Authors who write crime novels keep an eye peeled on the crime news. Living in Thailand the best crime reports are found in the Thai language press often accompanied by gruesome photographs and more often by smiling uniformed police officers standing behind suspects with that defeated, I am on my way to jail look.
Neither The Nation nor the Bangkok Post cover the local crime beat. Unless there is a high-profile foreign connection, the local crime news flows down the canal through Thai consciousness without ever causing a ripple on tranquil lives of foreigners.
The exception is Pattaya newspapers. Pattaya One and Pattaya People are two English language publications that cover local crime stories. The coverage includes crimes against foreign residents and tourists who are involved. Most of the time, these fall into the category of ‘petty’ crimes or ‘victimless’ crimes.
As an author, what do I look for in a local crime story? Usually I am on the alert for material that can be worked into a novel. The story that catches my attention is one with an unusual angle. Over the top violence (the noir element), a hint of humour (the comedic relief element), or a telling cultural lesson (cultural misunderstanding and crime often go hand-in-hand). The best cases are ones that combine several of these elements.
An example comes from Pattaya People which recently reported a breaking and entering. The call came in to the police at 3.30 in the morning. The caller was a Thai married to a foreigner. She told the police that as she spoke a thief was trying to break into her house. She and her husband had been awakened by the sound of breaking glass. They saw a man climbing over their fence.
The police arrived at the scene immediately. That’s a novel aspect to the story already. It is, after all, after three in the morning. The first thing the police notice is that the caller lived in a luxury villa. The villa was in a moo ban, a cross between a residential compound and small village usually with high-walls around it and security at the gates. The police suspected the thief was still in the neighbourhood and mounted a search.
They found a blue Honda Wave 100 motorcycle. Suspicious indeed. People who live in luxury villas drive imported luxury cars. People who rob the rich usually opt for a Honda Wave until the day they, too, can save enough of the ill-gotten gains to buy a villa and drive a luxury car.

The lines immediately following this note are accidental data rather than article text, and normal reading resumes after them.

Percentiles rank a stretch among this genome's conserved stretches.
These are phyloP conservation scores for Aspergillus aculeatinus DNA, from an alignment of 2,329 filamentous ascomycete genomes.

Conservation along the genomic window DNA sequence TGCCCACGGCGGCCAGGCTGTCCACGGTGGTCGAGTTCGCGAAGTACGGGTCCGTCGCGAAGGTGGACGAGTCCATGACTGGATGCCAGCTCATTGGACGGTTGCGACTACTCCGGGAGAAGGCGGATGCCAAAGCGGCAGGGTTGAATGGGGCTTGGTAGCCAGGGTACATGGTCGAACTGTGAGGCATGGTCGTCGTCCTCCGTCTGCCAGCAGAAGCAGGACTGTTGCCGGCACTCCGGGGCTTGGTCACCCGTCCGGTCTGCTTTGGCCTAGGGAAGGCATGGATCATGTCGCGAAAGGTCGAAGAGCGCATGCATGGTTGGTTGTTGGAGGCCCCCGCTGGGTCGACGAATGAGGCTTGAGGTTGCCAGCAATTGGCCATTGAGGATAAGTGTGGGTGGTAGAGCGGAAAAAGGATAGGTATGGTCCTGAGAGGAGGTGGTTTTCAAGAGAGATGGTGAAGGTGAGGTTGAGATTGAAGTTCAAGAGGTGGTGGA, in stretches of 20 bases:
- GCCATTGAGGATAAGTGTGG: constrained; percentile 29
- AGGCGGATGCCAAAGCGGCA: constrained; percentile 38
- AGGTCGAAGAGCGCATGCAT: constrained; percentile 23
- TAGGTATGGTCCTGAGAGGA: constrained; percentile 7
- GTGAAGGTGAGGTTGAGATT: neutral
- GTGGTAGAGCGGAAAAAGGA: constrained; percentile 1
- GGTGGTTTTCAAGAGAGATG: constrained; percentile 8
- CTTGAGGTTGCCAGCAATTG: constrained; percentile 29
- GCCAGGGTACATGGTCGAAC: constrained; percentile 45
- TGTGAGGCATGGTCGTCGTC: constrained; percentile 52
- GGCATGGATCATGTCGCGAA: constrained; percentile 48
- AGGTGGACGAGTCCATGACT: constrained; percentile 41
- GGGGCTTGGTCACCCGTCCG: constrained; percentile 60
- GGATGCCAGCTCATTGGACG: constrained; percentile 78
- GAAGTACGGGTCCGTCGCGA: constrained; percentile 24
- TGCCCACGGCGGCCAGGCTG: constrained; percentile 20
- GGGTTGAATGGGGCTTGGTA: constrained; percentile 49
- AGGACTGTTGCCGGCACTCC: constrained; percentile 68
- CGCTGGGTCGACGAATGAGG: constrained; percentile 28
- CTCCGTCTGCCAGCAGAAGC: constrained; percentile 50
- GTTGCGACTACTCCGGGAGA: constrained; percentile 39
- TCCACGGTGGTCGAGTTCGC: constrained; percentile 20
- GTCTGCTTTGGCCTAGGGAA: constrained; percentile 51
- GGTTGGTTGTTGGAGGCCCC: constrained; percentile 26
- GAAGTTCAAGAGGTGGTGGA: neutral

As it turned out the caller’s next door neighbours and her husband were British. Clearly we get the picture the police are investigating a crime in a foreign enclave in the heart of Pattaya. The British wife informed the police that an unknown Thai man was hiding in one of their closets. It may be a British ritual to go through your closets at four in the morning just to see who might be hiding inside. In any event, the police entered the house and confirmed that indeed a Mr. Pumsit, age 29, a local man, was hiding in the British woman’s closet.
The police pulled Mr. Pumsit out of the closet (so to speak) and asked what he was doing in the farang’s closet? He replied that he hid in the closet because he was afraid of the police. There was an honest answer if there ever was one. The report doesn’t elaborate why he chose this particular house and closet to avoid being frightened by the police. Mr. Pumsit insisted he wasn’t a thief.
What Mr. Pumsit didn’t have an answer for was why he had painted his right thumbnail and his right big toe with red nail polish. It is unclear how the police discovered that the right big toe was painted red. But never mind, Mr. Pumsit was in trouble enough. In Thailand, everyone has a nickname. Normally a nickname is bestowed at birth by one’s parents, a monk, a relative or an elder. Thai nicknames (like official names) are known to be changed (though far less frequently than real names), and, if need be, updated to take into account more recent developments.
That is how Mr. Pumsit became known by the name “Red Nails.” One of the first types of punishment is humiliation. Being caught in a British woman’s closet with a thumbnail and big toe nail painted red, meant quite simply Mr. Pumsit’s life and identity has forever been changed.
By the way, the Pattaya police are convinced that Red Nails didn’t act alone. They were seeking to find his accomplices. The tip off, no doubt, was that Red Nails was right-handed. There was no way a right-handed man could have made such an artful and delicate painting job on his own right thumbnail.